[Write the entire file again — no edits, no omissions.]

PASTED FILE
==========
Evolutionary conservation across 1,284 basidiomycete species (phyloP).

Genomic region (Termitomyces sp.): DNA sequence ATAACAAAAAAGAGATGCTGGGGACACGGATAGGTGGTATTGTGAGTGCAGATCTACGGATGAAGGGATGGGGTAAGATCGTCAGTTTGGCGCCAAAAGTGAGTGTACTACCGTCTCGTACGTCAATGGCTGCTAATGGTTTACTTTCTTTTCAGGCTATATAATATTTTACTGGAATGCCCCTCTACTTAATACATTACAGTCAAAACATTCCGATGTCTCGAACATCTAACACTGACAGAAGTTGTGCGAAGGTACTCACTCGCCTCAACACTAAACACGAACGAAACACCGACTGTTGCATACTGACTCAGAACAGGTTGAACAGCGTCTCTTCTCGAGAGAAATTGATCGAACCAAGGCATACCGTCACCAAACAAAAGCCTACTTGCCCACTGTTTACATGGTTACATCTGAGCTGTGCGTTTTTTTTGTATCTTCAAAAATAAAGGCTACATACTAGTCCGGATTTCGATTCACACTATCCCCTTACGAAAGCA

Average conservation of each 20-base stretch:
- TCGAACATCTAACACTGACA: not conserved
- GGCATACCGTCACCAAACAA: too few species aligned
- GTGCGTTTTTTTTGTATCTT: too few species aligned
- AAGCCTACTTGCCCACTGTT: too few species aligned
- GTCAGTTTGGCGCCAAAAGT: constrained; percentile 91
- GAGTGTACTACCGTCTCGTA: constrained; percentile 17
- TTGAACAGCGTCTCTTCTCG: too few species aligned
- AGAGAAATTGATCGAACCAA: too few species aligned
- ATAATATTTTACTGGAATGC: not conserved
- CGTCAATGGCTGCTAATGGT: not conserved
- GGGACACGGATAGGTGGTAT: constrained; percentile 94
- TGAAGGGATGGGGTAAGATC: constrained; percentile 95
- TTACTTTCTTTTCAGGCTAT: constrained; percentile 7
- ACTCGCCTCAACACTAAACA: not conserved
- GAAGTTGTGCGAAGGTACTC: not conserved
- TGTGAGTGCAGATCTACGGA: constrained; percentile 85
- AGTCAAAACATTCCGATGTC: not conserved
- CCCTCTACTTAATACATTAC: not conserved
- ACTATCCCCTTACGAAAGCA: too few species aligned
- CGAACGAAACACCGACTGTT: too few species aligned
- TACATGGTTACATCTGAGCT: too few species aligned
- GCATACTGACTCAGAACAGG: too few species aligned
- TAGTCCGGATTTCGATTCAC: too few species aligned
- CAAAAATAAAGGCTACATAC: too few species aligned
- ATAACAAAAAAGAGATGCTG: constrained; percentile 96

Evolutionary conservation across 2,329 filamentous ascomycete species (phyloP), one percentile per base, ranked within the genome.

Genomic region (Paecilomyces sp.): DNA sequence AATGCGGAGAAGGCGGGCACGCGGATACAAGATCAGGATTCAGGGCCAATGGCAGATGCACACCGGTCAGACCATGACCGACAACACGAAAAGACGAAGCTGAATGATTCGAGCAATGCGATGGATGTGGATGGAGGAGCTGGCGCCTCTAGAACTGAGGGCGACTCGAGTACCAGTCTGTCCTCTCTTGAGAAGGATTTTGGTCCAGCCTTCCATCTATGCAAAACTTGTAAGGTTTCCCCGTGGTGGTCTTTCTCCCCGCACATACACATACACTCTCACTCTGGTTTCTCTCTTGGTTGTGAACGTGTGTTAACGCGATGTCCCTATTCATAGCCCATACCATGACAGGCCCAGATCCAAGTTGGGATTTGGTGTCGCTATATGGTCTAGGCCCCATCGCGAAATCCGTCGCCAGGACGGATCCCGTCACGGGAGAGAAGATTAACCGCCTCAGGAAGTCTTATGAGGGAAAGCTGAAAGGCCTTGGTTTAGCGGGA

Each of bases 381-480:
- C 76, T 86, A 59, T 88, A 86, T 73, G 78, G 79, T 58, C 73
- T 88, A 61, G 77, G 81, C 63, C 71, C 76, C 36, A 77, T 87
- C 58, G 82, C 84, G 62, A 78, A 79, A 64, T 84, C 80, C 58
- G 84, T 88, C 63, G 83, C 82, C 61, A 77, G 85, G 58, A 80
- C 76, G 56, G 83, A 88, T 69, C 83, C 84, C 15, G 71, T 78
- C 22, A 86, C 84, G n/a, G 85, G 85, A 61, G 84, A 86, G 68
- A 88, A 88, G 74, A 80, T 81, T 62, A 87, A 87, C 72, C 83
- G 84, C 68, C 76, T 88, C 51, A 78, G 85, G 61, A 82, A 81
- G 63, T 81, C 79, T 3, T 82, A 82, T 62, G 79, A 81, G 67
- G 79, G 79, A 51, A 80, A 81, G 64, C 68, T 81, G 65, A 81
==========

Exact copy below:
Evolutionary conservation across 1,284 basidiomycete species (phyloP).

Genomic region (Termitomyces sp.): DNA sequence ATAACAAAAAAGAGATGCTGGGGACACGGATAGGTGGTATTGTGAGTGCAGATCTACGGATGAAGGGATGGGGTAAGATCGTCAGTTTGGCGCCAAAAGTGAGTGTACTACCGTCTCGTACGTCAATGGCTGCTAATGGTTTACTTTCTTTTCAGGCTATATAATATTTTACTGGAATGCCCCTCTACTTAATACATTACAGTCAAAACATTCCGATGTCTCGAACATCTAACACTGACAGAAGTTGTGCGAAGGTACTCACTCGCCTCAACACTAAACACGAACGAAACACCGACTGTTGCATACTGACTCAGAACAGGTTGAACAGCGTCTCTTCTCGAGAGAAATTGATCGAACCAAGGCATACCGTCACCAAACAAAAGCCTACTTGCCCACTGTTTACATGGTTACATCTGAGCTGTGCGTTTTTTTTGTATCTTCAAAAATAAAGGCTACATACTAGTCCGGATTTCGATTCACACTATCCCCTTACGAAAGCA

Average conservation of each 20-base stretch:
- TCGAACATCTAACACTGACA: not conserved
- GGCATACCGTCACCAAACAA: too few species aligned
- GTGCGTTTTTTTTGTATCTT: too few species aligned
- AAGCCTACTTGCCCACTGTT: too few species aligned
- GTCAGTTTGGCGCCAAAAGT: constrained; percentile 91
- GAGTGTACTACCGTCTCGTA: constrained; percentile 17
- TTGAACAGCGTCTCTTCTCG: too few species aligned
- AGAGAAATTGATCGAACCAA: too few species aligned
- ATAATATTTTACTGGAATGC: not conserved
- CGTCAATGGCTGCTAATGGT: not conserved
- GGGACACGGATAGGTGGTAT: constrained; percentile 94
- TGAAGGGATGGGGTAAGATC: constrained; percentile 95
- TTACTTTCTTTTCAGGCTAT: constrained; percentile 7
- ACTCGCCTCAACACTAAACA: not conserved
- GAAGTTGTGCGAAGGTACTC: not conserved
- TGTGAGTGCAGATCTACGGA: constrained; percentile 85
- AGTCAAAACATTCCGATGTC: not conserved
- CCCTCTACTTAATACATTAC: not conserved
- ACTATCCCCTTACGAAAGCA: too few species aligned
- CGAACGAAACACCGACTGTT: too few species aligned
- TACATGGTTACATCTGAGCT: too few species aligned
- GCATACTGACTCAGAACAGG: too few species aligned
- TAGTCCGGATTTCGATTCAC: too few species aligned
- CAAAAATAAAGGCTACATAC: too few species aligned
- ATAACAAAAAAGAGATGCTG: constrained; percentile 96

Evolutionary conservation across 2,329 filamentous ascomycete species (phyloP), one percentile per base, ranked within the genome.

Genomic region (Paecilomyces sp.): DNA sequence AATGCGGAGAAGGCGGGCACGCGGATACAAGATCAGGATTCAGGGCCAATGGCAGATGCACACCGGTCAGACCATGACCGACAACACGAAAAGACGAAGCTGAATGATTCGAGCAATGCGATGGATGTGGATGGAGGAGCTGGCGCCTCTAGAACTGAGGGCGACTCGAGTACCAGTCTGTCCTCTCTTGAGAAGGATTTTGGTCCAGCCTTCCATCTATGCAAAACTTGTAAGGTTTCCCCGTGGTGGTCTTTCTCCCCGCACATACACATACACTCTCACTCTGGTTTCTCTCTTGGTTGTGAACGTGTGTTAACGCGATGTCCCTATTCATAGCCCATACCATGACAGGCCCAGATCCAAGTTGGGATTTGGTGTCGCTATATGGTCTAGGCCCCATCGCGAAATCCGTCGCCAGGACGGATCCCGTCACGGGAGAGAAGATTAACCGCCTCAGGAAGTCTTATGAGGGAAAGCTGAAAGGCCTTGGTTTAGCGGGA

Each of bases 381-480:
- C 76, T 86, A 59, T 88, A 86, T 73, G 78, G 79, T 58, C 73
- T 88, A 61, G 77, G 81, C 63, C 71, C 76, C 36, A 77, T 87
- C 58, G 82, C 84, G 62, A 78, A 79, A 64, T 84, C 80, C 58
- G 84, T 88, C 63, G 83, C 82, C 61, A 77, G 85, G 58, A 80
- C 76, G 56, G 83, A 88, T 69, C 83, C 84, C 15, G 71, T 78
- C 22, A 86, C 84, G n/a, G 85, G 85, A 61, G 84, A 86, G 68
- A 88, A 88, G 74, A 80, T 81, T 62, A 87, A 87, C 72, C 83
- G 84, C 68, C 76, T 88, C 51, A 78, G 85, G 61, A 82, A 81
- G 63, T 81, C 79, T 3, T 82, A 82, T 62, G 79, A 81, G 67
- G 79, G 79, A 51, A 80, A 81, G 64, C 68, T 81, G 65, A 81